Whatever it is, this is how you should paint it so you do not get angry and throw the jar against a wall because of unnecessary paint drips.
#1) Get some stickers and a jar. Clean the jar very well. Let it dry. These fancy stickers cost $2 at Walmart. Put the stickers in the phrase that you want onto your jar.
#2) Go to your painting space. Our garage in my case. Shake your spray paint can. Shake it for about 1 min. Properly.
The first spray from your spray paint can should be at a piece of cardboard or something you can afford to ruin. Get the first couple of sprays out to ensure there is no splatter or messed up nozzle or anything.
#3) Once you are sure your spray paint is coming out smoothly, step BACK from the jar approximately 12″ (1 foot). Cans usually suggest 10″ to 16″. I’ll bet over half the people that use them, do not pay attention to this rule. I know, I used to be one of them. That’s where my anger came into play.
#4) Moving your can back and forth lightly mist your jar with paint. Think of it like the first sheer coat of nail polish. Don’t go coating it with a huge amount of paint or drips and uneven globs of paint will happen. I repeat, LIGHTLY MIST.
#5) After the jar is misted, walk the hell away and let it dry for about 10-15 mins. Come back, repeat step misting steps. Do as many layers as you need to ensure an opaque coating.
Doing this will decrease the chances of your jar getting covered unevenly and be consumed with paint drips.
It takes a little longer, but it really helps.
#6) Using an Xacto knife, go around the edges of the stickers to remove them. Don’t go peeling them off with your fingers as you risk peeling off the paint outside the letters. I’ve read that people should take them off while they’re still wet but I have never been able to do that successfully without ruining the overall paint job. So this is what I do now.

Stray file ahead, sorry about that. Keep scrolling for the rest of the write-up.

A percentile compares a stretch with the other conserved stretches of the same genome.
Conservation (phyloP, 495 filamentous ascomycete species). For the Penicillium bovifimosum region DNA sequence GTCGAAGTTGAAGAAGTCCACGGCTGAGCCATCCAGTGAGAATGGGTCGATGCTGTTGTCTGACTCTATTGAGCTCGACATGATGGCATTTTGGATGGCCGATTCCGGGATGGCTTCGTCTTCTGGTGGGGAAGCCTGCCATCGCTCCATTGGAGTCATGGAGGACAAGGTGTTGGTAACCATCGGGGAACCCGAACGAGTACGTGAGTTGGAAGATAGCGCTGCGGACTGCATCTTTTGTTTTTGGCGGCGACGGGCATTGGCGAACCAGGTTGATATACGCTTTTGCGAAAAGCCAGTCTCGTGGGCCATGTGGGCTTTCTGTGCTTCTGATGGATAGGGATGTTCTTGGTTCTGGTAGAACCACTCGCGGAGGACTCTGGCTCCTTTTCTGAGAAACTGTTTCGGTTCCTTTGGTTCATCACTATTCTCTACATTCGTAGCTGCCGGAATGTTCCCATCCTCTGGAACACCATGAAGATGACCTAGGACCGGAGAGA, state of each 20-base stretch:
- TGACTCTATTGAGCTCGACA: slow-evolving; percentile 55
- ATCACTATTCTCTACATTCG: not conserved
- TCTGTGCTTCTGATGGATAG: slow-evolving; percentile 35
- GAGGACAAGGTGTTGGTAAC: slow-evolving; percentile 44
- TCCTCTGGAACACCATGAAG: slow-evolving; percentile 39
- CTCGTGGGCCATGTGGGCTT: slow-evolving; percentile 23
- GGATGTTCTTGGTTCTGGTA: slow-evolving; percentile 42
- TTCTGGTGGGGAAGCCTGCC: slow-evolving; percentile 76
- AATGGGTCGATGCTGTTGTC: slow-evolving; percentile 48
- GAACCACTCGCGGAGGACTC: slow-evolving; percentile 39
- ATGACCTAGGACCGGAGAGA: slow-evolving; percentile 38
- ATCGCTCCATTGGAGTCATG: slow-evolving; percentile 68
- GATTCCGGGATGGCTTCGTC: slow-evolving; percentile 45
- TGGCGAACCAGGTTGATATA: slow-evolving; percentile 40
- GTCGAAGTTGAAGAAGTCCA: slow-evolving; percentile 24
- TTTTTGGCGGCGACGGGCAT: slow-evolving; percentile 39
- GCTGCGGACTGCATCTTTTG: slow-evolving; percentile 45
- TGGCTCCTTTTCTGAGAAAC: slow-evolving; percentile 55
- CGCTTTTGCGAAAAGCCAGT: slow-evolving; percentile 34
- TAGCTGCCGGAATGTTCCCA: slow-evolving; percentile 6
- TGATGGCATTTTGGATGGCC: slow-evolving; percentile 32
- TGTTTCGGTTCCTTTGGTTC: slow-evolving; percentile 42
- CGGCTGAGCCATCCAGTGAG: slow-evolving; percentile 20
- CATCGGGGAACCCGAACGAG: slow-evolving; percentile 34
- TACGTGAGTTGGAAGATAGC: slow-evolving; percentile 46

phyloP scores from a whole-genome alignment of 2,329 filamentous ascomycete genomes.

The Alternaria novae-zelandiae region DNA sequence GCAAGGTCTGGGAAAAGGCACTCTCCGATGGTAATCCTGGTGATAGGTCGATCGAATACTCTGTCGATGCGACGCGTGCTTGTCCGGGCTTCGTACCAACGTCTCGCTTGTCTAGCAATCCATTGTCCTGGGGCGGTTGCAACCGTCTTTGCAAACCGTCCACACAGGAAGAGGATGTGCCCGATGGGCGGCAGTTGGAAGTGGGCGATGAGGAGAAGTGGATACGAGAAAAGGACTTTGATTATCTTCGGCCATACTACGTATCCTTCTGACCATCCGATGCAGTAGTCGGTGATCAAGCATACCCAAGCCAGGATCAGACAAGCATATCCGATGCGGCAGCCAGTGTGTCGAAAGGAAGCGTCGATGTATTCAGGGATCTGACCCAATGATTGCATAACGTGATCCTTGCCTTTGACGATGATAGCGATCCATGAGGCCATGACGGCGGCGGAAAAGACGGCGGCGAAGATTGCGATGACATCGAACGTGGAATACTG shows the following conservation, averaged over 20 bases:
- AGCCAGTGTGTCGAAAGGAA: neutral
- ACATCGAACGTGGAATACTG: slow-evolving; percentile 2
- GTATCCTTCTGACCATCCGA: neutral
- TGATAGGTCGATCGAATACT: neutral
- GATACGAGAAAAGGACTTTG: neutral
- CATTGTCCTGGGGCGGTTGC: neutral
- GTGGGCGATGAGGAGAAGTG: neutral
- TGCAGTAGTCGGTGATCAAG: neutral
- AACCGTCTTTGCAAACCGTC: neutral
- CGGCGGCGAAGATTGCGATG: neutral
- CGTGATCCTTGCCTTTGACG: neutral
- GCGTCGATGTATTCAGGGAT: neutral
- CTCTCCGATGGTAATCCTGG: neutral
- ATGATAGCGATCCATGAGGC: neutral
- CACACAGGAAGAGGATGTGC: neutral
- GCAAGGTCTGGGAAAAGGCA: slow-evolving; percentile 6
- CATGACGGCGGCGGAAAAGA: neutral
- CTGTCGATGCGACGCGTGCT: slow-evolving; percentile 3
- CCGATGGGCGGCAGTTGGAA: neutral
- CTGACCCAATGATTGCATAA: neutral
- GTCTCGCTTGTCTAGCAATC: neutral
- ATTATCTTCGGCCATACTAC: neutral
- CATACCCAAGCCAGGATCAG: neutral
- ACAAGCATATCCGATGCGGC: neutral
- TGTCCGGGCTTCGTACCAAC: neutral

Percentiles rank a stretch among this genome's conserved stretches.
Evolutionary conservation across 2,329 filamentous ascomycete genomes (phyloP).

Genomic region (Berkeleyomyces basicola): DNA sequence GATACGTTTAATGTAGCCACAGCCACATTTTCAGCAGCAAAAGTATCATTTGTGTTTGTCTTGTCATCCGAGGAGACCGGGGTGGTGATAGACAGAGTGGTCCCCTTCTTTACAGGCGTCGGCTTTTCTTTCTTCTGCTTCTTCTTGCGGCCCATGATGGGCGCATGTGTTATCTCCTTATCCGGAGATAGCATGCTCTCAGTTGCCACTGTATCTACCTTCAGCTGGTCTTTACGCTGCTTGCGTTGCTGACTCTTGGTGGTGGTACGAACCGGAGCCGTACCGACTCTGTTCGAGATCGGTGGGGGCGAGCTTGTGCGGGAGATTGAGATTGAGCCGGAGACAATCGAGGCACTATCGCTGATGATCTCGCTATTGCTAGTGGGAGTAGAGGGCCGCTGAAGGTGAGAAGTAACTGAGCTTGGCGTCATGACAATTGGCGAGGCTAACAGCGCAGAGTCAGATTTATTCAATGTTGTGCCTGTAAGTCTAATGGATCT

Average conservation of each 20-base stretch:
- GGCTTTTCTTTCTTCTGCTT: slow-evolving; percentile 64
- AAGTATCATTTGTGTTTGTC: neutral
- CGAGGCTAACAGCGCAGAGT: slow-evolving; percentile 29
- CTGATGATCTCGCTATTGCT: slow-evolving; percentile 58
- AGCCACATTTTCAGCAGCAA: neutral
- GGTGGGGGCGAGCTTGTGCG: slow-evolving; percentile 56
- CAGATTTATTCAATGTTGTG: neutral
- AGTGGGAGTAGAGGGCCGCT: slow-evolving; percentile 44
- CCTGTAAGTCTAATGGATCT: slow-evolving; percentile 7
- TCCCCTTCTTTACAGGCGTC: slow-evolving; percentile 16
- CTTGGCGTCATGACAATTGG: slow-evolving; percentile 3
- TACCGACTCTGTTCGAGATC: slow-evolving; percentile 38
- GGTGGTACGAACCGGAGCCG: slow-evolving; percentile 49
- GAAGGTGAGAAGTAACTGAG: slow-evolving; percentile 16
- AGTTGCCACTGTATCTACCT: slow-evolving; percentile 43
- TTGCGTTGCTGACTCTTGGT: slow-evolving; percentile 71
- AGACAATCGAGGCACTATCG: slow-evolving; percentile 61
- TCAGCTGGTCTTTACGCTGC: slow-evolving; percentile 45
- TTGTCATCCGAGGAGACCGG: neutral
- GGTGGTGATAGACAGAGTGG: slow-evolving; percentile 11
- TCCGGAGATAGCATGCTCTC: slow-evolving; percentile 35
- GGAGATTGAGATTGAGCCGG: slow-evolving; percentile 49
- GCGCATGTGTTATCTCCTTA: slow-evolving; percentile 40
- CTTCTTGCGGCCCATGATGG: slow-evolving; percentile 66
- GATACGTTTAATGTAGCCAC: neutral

If you have any excess sticky residue, scrub it off with your Xacto knife or use a pencil eraser to get most of it off. Then wipe it all clean with a dry cloth.
I also spray painted the inside of this jar with white paint to create the contrasting letters. So that at night when my flameless candle is in it, it will highlight them.
Please don’t use a real candle if you paint the inside of your jar. Paint and fire in a small confined space together, not the best combo ever. Are we understood?
#7) Revel in your Sky Full of Stars. Which is going in our home office.
I’m kidding. I had to. Because there’s also another rule about blogging that one must show as many photos as humanely possible of a project.
Was this easy peasy?
I don’t know. Depends on if you’re a patient person. I am not. But if you are, yes then it is. Does it work? Definitely. Especially if you want full coverage spray paint and even crisp lines from your stencils on your glass.
Maybe I should have saved this for Halloween.
Oh like I won’t make another pickle jar craft by then. Have you learned nothing from my blog this summer? Anyone got a contact for Bick’s Pickles?